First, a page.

Poetry and photography zine Tessellation explores piecing yourself back together—while raising funds for Barrier Babes.

By Kelcie McKenney
Photos by Travis Young

I reached a creative roadblock in the midst of the 2020 pandemic. I wasn’t making things for myself, and my mental health was suffering because of it. So I challenged myself to make. And this book was created.

Over the fall of 2020, I pieced together poetry and film photography to create Tessellation, a zine about falling apart and putting yourself back together again. 

Over a year and a half later, Tessellation is ready for the world. And because this zine helped me through a dark time, I want it to help others. So I’ve partnered with Barrier Babes—a Kansas City nonprofit that strives to promote inclusive and unapologetic sexual health education. Barrier Babes distributes condoms as a way to help lower rising STI rates in Kansas City. 

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Here’s the Deal with Mansplaining and Why it Needs to Stop

By Sophie Oswald
Illustrations by Matthew Vargas

“Men explain things to me, still. And no man has ever apologized for explaining, wrongly, things that I know and they don’t,” Rebecca Solnit remarked in her essay Men Explain Things to Me. While Solnit didn’t specifically use the word “mansplain” in her popular essay, she was one of the first to discuss this phenomenon. Conversations surrounding her essay shortly resulted in the term appearing in a comment section online.

Most women, maybe even all women, have been there. Men have been explaining things in patronizing ways for centuries. 

Generally, mansplaining involves a conversation between a man and a woman, but sometimes it can happen between two men or with a man and a non-binary person.

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How Photographer Jada Hester started her photography business

By Nicole Mitchell

Jada Hester is a photographer and small business co-owner of Film and Jpegs Studio located in Olathe, Kansas. Starting early on in photography, she has had plenty of time to create a style of art that is recognizable as hers—colorful, fun, and human-centered

Hester first got into photography when she was a child, following in her dad’s footsteps. “He had a cool camera when I was kid that I would play with,” she said. But it wasn’t until high school that she really considered photography as a potential career path. After graduating high school, she went to a local community college and took her first photography class. “It was fun to be around other photographers, but the class wasn’t 100% needed,” Hester said. “I thought, ‘Why didn’t I just teach myself all of this?’”

During the beginning of the pandemic, Hester and her boyfriend talked about creating a studio out of a shed in the backyard of her boyfriend’s parents’ house. With this, the two started a small business together (her boyfriend’s idea), offering Hester’s photography as a side job. “He’s more on the business side, and I’m on the art side,” she said. “Working together has been tough—as it would be in any relationship where they work together—but I’m really proud of it.” She shares that getting the shed started and creating their business together is what she’s most proud of in regards to her art.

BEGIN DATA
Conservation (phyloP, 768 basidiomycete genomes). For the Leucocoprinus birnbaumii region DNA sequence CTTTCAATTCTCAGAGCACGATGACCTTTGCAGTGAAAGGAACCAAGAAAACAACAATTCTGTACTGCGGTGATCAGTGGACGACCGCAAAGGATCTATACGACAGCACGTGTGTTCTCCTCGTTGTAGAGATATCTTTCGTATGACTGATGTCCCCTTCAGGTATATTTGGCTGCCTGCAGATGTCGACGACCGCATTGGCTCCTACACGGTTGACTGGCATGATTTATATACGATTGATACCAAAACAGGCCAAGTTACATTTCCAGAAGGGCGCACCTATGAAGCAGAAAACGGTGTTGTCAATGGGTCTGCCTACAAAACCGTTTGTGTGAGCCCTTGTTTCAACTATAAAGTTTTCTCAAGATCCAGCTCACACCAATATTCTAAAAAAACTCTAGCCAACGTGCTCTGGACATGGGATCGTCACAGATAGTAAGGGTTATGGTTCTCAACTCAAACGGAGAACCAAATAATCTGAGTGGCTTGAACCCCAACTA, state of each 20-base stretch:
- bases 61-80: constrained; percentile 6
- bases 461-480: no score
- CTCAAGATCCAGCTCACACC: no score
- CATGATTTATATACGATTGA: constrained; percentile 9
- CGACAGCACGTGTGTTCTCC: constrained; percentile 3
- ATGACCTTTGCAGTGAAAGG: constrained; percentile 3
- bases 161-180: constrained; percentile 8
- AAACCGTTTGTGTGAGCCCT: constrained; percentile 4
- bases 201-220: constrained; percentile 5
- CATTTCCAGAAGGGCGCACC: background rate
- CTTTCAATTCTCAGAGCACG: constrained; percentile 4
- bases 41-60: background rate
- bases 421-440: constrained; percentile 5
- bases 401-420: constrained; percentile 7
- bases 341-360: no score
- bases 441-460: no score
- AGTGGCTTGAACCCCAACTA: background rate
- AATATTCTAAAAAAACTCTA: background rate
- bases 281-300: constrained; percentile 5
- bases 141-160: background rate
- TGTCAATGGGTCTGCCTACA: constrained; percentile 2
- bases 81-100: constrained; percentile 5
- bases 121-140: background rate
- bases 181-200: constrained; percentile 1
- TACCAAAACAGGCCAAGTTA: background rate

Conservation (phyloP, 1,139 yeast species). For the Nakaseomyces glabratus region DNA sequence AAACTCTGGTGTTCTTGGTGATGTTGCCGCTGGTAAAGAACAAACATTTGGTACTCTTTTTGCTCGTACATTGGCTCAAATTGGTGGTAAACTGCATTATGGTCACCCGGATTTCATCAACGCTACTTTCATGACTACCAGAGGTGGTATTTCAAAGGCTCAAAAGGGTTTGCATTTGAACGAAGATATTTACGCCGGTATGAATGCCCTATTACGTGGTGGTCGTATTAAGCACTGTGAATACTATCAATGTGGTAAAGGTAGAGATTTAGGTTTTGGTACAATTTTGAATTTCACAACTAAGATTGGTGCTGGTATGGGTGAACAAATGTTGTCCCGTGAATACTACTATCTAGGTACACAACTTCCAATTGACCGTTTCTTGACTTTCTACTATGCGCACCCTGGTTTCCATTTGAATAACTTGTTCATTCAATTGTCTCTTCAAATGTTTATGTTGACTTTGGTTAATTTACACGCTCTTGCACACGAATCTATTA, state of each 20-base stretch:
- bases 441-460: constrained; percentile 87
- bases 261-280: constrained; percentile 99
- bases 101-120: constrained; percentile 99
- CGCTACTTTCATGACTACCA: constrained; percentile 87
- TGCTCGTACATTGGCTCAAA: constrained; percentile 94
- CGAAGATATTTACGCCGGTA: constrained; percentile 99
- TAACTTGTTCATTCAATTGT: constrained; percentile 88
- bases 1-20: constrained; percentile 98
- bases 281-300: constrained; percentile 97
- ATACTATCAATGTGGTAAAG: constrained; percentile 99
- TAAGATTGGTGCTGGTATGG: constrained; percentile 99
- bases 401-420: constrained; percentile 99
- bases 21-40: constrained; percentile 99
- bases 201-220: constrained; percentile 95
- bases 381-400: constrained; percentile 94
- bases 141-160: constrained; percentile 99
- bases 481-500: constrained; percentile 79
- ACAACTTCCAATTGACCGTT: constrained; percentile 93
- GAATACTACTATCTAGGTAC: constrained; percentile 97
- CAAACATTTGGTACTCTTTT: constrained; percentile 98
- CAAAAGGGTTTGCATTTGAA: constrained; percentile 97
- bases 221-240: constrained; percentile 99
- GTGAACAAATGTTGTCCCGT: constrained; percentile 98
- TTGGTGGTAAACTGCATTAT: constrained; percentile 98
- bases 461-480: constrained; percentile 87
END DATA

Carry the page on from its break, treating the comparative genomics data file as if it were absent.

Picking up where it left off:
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Cassie Taylor joins the music scene after years away from the spotlight

By Nicole Mitchell

Cassie Taylor has been a musician for all of her life—touring as a bassist with her father, Otis Taylor, from when she was 16. Stepping away from the spotlight in 2015 after the birth of her child, Taylor spent her time creating in other ways. She’s currently a full-time photographer and creative in Kansas City. But this weekend, March 5 and 6, she’ll be stepping on the stage once again.

Taylor has been working on new music for the past few years. Compared to her older music—such as her 2013 album Out Of My Mind—her music now is quite different. “When I produced my album in 2012, it was a product of the industry at the time,” she said. “The way that you made albums was to tour them. I really stripped them down and focused on the core. Production-wise it’s a lot different.” 

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Kharissa Forte prioritizes Black wellness, highlights self-care, in the heart of Kansas City

By Sophie Oswald
Photos by Travis Young

Kharissa Forte breaks through barriers. Today, she is a Black woman business owner at the wheel of Grace & Grind. It all started in 2018 when she and her husband, Wesley, were on the brink of filing for divorce, but let’s not get ahead of ourselves.

Before Grace & Grind, Kharissa worked in digital marketing, social media, and website design. 

She was even an on-air radio personality and associate producer. She enjoyed her work in these positions, but she did not feel fulfilled. “Those industries can be so ego-centric, and I didn’t feel like I was actually making a difference in the world. Not to mention, I was smoking around the clock, and chugging energy drinks like my paycheck depended on it,” she explained. 

She was talented in these jobs and continued to work them for a while, but eventually, it all just clicked. “One day, I just had a breakdown and literally in that moment decided I want to work in health and wellness somehow. In hindsight, I think the need for me to prioritize my own health was the guiding light,” she said. “That year, it was 2019, I quit the agency I was at and started working at a local health store. I also enrolled at the Institute for Integrative Nutrition to become a health coach. The next year, Grace & Grind was born,” she said. 

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